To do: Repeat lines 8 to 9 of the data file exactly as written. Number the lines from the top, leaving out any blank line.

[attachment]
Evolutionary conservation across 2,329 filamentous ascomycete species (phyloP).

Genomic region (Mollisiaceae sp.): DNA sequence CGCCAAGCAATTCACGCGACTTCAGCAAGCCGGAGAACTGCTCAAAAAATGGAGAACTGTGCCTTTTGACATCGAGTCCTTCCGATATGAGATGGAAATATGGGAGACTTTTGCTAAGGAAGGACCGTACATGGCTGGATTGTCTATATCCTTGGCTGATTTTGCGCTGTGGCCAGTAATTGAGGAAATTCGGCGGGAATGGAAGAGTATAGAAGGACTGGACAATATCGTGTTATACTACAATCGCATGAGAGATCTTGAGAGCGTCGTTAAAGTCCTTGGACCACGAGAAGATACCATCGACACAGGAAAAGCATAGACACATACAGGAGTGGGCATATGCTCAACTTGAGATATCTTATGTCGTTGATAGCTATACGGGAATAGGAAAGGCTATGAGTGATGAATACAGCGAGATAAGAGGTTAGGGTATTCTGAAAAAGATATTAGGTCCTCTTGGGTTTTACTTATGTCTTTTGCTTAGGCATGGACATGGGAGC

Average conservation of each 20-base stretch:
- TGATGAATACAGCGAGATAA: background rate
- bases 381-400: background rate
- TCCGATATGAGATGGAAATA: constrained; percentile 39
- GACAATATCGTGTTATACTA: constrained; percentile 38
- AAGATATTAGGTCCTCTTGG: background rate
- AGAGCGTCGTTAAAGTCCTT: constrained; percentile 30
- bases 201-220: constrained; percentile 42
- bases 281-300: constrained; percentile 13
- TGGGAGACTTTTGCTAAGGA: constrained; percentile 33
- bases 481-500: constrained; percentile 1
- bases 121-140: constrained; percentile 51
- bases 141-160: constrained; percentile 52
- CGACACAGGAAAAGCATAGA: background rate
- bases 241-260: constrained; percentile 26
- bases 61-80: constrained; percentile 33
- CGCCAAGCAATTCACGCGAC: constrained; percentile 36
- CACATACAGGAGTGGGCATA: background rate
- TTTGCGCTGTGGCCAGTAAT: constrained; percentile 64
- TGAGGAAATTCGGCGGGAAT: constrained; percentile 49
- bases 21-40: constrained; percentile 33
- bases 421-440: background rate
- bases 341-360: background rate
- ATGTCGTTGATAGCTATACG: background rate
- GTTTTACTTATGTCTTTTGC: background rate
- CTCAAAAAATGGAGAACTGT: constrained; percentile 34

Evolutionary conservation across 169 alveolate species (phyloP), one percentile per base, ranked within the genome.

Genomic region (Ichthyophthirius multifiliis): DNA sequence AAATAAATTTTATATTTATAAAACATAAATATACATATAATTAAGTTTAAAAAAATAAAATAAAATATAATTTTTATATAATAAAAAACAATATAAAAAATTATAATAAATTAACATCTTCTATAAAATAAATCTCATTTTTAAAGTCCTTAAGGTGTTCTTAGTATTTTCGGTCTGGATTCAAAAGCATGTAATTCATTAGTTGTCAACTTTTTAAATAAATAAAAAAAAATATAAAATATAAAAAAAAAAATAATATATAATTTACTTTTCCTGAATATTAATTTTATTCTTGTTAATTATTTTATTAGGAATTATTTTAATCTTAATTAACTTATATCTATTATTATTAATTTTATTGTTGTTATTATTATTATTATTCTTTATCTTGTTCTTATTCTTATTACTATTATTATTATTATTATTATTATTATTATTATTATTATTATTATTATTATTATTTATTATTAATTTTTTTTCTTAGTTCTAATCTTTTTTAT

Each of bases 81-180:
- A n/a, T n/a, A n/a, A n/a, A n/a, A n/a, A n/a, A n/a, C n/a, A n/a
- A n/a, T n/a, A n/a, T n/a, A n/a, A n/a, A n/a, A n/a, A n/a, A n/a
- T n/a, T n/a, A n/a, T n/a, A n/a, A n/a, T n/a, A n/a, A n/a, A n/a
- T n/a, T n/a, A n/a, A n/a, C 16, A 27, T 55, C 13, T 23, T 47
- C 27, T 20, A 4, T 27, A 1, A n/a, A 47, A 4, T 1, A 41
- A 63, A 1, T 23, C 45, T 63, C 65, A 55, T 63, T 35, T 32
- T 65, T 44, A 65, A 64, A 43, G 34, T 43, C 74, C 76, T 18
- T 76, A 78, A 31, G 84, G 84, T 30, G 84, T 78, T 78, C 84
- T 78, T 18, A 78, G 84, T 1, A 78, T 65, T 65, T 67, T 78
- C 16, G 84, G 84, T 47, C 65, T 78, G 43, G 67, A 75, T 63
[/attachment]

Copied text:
- AAGATATTAGGTCCTCTTGG: background rate
- AGAGCGTCGTTAAAGTCCTT: constrained; percentile 30